Do alien lighthouses exist? If so, we can find them!

Meet VERITAS, the new telescope designed to search the universe for light signals of all kinds
alien lighthouses "Did someone leave the light on out there? Anybody?" (© Evgenii Puzanov - Dreamstime.com)


The Search for Extraterrestrial Life (SETI) is the quest to find evidence of life outside our own world... as well as the origins of life overall.

For decades, SETI projects have searched outer space for radio signals. Any repeating pattern or unusual message that would suggest that we're not alone (even if we're still separated by thousands of light years). But now, scientists at a SETI project called Breakthrough Listen are expanding this search from things we can hear to things we can see.

Specifically, pulses of light.

Leave the light on

The VERITAS telescope array, found in Mount Hopkins, Arizona. (VERITAS/Wikimedia Commons)

When you think about it, it makes sense. After all, nothing travels faster than light. When ships needed a warning of the hazards of a rocky shore, it was a lighthouse that delivered that message. So are there alien lighthouses?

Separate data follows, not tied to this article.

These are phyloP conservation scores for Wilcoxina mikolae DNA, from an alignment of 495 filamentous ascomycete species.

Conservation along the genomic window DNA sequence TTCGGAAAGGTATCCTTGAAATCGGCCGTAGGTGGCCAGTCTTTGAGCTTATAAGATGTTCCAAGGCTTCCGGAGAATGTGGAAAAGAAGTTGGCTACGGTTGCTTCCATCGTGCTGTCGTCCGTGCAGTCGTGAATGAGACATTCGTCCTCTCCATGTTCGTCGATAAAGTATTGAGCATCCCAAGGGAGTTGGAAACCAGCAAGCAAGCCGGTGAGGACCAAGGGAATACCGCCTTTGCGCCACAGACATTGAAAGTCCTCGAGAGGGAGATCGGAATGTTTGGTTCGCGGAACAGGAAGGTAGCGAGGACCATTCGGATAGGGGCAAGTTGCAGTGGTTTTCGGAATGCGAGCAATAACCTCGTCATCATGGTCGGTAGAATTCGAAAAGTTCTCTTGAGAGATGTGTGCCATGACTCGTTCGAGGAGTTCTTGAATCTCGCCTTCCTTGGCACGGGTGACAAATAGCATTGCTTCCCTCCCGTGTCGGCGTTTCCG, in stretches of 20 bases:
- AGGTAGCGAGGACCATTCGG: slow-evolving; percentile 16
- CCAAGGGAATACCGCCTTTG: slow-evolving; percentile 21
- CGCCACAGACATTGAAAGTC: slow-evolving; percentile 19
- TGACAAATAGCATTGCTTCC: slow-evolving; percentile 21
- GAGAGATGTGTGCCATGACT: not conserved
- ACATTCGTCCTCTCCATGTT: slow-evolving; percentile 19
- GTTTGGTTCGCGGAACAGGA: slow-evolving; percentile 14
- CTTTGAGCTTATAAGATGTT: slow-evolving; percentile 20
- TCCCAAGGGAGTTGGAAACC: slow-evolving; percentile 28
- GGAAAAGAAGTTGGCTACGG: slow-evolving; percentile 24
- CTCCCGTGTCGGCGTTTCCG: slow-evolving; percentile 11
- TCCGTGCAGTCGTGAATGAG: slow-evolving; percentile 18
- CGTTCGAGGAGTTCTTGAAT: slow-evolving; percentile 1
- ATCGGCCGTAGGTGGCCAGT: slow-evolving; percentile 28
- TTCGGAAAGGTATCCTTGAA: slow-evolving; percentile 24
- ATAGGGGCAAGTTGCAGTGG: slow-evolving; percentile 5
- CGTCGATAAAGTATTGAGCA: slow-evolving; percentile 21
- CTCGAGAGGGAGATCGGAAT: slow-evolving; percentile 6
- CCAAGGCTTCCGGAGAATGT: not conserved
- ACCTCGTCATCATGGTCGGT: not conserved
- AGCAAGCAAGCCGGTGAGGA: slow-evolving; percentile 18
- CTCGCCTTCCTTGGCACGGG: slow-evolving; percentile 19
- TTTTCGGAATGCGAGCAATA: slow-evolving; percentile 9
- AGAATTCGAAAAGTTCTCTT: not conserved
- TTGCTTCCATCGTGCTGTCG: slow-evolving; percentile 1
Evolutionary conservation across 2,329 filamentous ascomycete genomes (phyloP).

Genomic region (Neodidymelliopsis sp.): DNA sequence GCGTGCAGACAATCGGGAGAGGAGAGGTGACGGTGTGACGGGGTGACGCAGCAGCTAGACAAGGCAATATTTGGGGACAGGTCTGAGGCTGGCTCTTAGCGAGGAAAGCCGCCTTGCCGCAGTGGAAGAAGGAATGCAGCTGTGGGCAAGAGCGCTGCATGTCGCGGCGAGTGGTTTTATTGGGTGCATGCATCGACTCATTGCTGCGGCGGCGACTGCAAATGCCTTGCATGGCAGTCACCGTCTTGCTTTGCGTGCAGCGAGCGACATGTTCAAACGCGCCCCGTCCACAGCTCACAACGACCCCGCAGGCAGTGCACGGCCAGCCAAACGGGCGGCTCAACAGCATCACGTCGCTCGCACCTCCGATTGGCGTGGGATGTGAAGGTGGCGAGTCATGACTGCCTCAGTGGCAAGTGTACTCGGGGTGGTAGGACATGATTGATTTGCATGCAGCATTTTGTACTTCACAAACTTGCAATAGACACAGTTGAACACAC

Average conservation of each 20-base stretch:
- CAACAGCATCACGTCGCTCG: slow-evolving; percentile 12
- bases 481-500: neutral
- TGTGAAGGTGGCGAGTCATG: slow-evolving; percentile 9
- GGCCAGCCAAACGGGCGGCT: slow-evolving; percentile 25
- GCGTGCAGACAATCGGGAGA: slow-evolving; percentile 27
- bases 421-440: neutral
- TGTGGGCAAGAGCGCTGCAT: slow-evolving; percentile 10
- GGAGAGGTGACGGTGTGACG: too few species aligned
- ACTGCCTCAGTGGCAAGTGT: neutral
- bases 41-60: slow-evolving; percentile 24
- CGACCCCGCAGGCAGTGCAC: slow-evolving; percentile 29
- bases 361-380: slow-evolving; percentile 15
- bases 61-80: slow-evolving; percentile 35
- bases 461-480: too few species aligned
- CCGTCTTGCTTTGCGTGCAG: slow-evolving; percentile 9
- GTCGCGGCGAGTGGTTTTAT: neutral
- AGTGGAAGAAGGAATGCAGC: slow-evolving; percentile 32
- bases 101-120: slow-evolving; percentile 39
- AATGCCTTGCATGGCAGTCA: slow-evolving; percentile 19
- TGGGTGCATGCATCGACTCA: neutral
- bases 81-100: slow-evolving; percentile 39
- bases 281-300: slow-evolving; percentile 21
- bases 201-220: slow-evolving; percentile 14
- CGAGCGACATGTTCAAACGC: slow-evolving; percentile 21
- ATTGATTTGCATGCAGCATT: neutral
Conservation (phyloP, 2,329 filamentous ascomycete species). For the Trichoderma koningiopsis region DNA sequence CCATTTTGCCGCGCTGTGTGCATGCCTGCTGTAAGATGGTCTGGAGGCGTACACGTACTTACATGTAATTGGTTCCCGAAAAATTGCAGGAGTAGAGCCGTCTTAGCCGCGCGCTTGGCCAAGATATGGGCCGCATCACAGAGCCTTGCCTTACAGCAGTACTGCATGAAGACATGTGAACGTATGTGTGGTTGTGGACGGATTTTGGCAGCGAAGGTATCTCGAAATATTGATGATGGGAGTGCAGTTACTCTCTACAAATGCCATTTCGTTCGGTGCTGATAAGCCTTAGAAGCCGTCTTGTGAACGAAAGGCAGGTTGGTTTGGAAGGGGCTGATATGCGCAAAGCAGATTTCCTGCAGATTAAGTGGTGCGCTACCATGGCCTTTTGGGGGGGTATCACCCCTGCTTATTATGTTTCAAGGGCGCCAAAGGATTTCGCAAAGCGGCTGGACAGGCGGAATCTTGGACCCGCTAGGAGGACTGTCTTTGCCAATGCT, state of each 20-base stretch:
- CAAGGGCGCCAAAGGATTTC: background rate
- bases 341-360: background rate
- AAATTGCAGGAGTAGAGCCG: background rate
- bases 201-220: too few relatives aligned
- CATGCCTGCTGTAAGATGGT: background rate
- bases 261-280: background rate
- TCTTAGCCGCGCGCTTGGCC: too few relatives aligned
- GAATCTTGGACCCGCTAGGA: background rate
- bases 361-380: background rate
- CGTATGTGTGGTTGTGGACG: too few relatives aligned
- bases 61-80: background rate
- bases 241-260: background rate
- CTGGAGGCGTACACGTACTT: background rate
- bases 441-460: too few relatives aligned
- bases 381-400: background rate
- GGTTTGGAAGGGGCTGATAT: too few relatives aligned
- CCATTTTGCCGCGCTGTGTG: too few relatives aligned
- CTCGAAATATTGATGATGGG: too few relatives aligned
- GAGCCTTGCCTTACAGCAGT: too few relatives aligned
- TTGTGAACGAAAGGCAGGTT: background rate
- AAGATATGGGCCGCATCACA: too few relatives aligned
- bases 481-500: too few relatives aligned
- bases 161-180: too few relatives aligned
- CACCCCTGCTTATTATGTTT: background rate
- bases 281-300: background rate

If they do exist, then the Very Energetic Radiation Imaging Telescope Array System, or VERITAS, is the device to find them. Wow, can we just take a moment to appreciate that name?

Hello, pleased to meet you. Last name: System. First name: Very. But you can call me... VERITAS!

So cool! Anyway, where were we? Right! Alien lighthouses!

From gamma rays to lasers

An up-close look at the mirrors on one of the 12-metre dishes. (Wars/Wikimedia Commons)

A problem with any sort of long-distance light-based communication is that it would need to be extremely powerful to be seen by us. E.T. standing on a mountain with a laser pointer isn't going to cut it. And even a very powerful artificially generated source of light is going to pale next to the light energy of stars.

This is where VERITAS comes in. It was built to scan the heavens for gamma rays in a particular way. As gamma rays reach Earth and hit our atmosphere, they produce a particular flash of pale blue light. These are impossible for any of us to detect. But for VERITAS? It's easy.

This telescope array's ability to detect extremely brief, faint light make it ideal to search for examples of unusual, dim light pulses across the cosmos!

Or as Breakthrough Listen's founder Yuri Milner puts it in a recent statement: "Our philosophy is to look in as many places, and in as many ways, as we can. VERITAS expands our range of observation even further.”

Light it up!


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